Japan head into Saturday's clash against Tonga knowing it will be more than a Pacific Nations Cup match, but a chance to test their strength and technique ahead of this autumn's Rugby World Cup.
Among the three tests remaining for Japan in the run-up to the sport's showpiece event, which opens on Sept. 20, the Brave Blossoms' match against Tonga at Hanazono Rugby Stadium in Higashiosaka is perhaps the most crucial.
(Japan rugby head coach Jamie Joseph watches his players train in Sakai, Osaka Prefecture, on July 31, 2019, ahead of the match against Tonga.)
The 'Ikale Tahi, ranked No. 14 in the world, are a physical side, similar to their Pacific island neighbors, 16th-ranked Samoa, whom Japan face in their third pool A match on Oct. 5. Samoa beat visiting Tonga 25-17 in their PNC opener last weekend in extremely muddy conditions at Apia Park.
The 11th-ranked Brave Blossoms hope to stage another confident victory following their 34-21 win over Fiji last week in Kamaishi, Iwate Prefecture. But head coach Jamie Joseph said he expects a difficult challenge from the Tongan team.
"They are very big men. Huge and powerful. So they will be very direct, I can imagine them trying to grab momentum by being very direct into our pack," he said.
"The Tongans will try to outmuscle us so we've got to watch that," he said, adding Japan will have to shut down Tonga's "time and space" with their line speed as well as brushing up their set-piece.
The two sides have played 17 times with Japan winning eight, including the most recent meeting, a 39-6 drubbing in France in November 2017.
Joseph did not say that he had picked his team or game plan with the World Cup clash against Samoa in mind, but the New Zealander said being able to adjust to their opponent and play for the entire 80 minutes is key even when fatigue and injuries are hindering the squad.
And while he praised his team for their well-fought victory over Fiji that saw Japan score four of their five tries in the first half, he said the Brave Blossoms ran out of gas and were error-prone in the second stanza at Kamaishi Recovery Memorial Stadium.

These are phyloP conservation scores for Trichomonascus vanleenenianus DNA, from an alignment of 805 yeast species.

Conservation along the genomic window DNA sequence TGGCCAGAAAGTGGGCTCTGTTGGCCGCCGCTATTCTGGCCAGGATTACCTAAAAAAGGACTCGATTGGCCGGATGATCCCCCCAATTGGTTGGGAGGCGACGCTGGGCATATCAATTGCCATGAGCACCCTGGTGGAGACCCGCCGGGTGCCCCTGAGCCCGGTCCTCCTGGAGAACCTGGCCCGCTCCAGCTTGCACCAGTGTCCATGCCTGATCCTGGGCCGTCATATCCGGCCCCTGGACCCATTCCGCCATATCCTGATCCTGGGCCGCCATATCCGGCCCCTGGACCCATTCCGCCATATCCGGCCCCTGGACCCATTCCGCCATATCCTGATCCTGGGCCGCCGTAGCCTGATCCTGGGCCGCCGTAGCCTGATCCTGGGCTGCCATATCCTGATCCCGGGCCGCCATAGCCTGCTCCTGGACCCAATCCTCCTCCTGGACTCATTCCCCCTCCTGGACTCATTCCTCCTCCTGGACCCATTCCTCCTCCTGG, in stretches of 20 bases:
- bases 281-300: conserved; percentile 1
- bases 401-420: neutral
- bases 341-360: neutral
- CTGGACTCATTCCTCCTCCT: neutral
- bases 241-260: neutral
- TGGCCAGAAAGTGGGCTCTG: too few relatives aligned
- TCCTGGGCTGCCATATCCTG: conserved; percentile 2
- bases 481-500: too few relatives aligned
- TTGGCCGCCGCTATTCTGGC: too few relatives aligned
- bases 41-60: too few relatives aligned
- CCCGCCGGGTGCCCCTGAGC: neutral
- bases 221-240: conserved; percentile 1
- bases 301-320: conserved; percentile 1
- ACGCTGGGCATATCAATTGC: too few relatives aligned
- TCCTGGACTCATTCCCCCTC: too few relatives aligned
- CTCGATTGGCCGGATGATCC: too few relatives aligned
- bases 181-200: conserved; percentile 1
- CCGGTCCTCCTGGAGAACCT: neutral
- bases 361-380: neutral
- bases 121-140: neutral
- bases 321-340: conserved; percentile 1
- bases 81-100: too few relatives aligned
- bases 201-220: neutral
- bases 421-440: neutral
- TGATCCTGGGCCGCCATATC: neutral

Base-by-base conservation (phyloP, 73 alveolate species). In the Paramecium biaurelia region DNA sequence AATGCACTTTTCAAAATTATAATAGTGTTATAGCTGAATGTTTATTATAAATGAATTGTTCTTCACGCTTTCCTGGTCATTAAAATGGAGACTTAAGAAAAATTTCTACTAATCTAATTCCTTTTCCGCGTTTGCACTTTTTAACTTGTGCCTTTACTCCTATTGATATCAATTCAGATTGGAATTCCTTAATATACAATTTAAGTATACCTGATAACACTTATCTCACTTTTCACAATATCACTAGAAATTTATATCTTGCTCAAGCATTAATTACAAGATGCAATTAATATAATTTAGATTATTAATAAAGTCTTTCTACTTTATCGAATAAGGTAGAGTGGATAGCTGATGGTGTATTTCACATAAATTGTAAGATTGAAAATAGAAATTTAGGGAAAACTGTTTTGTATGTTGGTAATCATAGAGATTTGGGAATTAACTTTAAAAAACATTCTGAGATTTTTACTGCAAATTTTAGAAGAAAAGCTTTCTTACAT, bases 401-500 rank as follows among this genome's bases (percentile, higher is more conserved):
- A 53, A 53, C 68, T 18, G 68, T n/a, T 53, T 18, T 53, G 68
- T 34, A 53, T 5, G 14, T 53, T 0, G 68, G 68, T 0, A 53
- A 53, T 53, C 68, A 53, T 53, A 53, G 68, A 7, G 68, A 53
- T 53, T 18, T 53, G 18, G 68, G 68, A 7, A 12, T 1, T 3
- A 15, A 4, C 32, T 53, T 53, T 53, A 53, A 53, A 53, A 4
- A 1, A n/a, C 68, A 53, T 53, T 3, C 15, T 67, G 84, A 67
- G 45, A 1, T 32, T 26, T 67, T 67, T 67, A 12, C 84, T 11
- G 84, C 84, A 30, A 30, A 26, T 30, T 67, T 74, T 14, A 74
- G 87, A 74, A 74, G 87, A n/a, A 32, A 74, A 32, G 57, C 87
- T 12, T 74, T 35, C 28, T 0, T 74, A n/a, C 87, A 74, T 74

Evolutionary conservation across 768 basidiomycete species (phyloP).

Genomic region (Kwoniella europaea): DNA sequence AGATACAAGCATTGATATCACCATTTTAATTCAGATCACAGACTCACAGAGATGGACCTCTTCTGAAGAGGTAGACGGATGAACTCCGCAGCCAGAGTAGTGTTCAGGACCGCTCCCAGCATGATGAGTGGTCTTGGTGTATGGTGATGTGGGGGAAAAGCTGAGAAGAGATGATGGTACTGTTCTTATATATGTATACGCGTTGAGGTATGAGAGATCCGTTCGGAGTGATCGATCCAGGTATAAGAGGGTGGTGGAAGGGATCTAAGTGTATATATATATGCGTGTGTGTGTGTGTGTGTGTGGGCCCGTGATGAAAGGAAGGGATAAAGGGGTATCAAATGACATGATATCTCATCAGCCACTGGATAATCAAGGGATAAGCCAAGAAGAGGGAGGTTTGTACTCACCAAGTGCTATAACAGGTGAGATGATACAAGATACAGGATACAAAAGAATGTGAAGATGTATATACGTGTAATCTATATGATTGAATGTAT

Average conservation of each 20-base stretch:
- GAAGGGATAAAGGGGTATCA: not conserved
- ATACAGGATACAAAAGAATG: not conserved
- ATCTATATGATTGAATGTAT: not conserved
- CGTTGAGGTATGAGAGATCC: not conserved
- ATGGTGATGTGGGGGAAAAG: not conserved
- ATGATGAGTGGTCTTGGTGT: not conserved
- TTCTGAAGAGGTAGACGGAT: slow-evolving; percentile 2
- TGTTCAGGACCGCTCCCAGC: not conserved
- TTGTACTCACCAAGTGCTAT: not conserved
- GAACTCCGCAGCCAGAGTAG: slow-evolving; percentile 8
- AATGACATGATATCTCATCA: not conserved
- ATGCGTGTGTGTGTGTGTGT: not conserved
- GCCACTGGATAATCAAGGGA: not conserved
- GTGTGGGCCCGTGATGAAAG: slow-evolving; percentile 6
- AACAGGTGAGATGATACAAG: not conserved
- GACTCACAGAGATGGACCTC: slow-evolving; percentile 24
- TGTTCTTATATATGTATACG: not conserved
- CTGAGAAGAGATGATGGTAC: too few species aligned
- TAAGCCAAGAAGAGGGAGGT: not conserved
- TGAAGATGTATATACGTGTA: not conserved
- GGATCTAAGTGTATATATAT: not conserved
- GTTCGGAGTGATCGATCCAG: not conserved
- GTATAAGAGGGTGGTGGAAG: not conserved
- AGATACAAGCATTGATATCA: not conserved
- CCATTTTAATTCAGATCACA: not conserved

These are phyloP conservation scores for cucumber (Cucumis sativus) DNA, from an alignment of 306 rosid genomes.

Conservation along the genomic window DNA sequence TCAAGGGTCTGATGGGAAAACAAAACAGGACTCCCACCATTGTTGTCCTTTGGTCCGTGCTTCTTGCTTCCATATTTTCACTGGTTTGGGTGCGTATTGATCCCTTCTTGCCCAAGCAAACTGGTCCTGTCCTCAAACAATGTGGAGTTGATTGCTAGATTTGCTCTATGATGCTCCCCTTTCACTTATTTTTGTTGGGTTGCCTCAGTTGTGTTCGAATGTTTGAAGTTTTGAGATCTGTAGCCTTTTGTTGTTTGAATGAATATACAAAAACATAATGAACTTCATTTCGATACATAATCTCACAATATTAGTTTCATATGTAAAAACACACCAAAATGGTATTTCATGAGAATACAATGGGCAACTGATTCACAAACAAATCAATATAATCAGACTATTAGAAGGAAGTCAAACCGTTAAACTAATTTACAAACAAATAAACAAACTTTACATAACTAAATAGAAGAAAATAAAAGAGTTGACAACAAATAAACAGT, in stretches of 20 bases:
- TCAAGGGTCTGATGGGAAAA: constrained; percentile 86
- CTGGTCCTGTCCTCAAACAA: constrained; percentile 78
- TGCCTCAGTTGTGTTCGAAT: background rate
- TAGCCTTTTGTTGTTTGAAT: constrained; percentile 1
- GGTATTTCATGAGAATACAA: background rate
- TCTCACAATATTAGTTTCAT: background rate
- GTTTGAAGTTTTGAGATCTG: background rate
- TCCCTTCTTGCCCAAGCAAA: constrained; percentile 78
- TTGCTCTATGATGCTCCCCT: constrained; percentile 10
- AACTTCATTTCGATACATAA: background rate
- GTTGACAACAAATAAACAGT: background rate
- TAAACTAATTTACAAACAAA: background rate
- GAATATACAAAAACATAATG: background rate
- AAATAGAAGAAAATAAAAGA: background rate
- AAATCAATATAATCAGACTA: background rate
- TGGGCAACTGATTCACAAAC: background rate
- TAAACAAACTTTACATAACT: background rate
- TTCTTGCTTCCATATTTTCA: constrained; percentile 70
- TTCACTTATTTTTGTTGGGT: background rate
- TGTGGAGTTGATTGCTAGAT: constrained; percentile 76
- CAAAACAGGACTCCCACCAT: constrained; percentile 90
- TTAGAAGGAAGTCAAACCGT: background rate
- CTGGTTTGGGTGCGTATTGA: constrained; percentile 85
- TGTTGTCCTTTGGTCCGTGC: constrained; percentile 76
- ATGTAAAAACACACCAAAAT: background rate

"We want to get more consistent with how we play the game," he said. "I felt like we were a lot better team against Fiji for 40 minutes but we were not ruthless enough. We need to be tougher there because other teams will come back and make us pay."
"We look to step it up this week. But the week has been a lot different to last week because (the players') bodies are tired and the boys all recover differently from a test match," Joseph said.
Kotaro Matsushima, who will once again start on the wing Saturday, indicated the team will adopt a game plan focusing on kicking the ball and taking their time in defense.
"They are such a physical side. How much they can play in this heat and humidity is an important factor," said Matsushima, who plays for Suntory Sungoliath in the Top League.
"We've been able to play under different game plans. I hope we can demonstrate the depth of our play -- that we can play both structured and unstructured rugby."
For Tonga, the test will be an opportunity to check the ground ahead of the World Cup as they will play two of their four pool matches at Hanazono.
"We want to put out a performance that is inspiring not only to the Tongan people but also to the Japanese people," Tonga coach Toutai Kefu said.
"Last time we played Japan, they beat us quite convincingly so you'd have to say they are the favorites after last week's performance. But we are improving every week."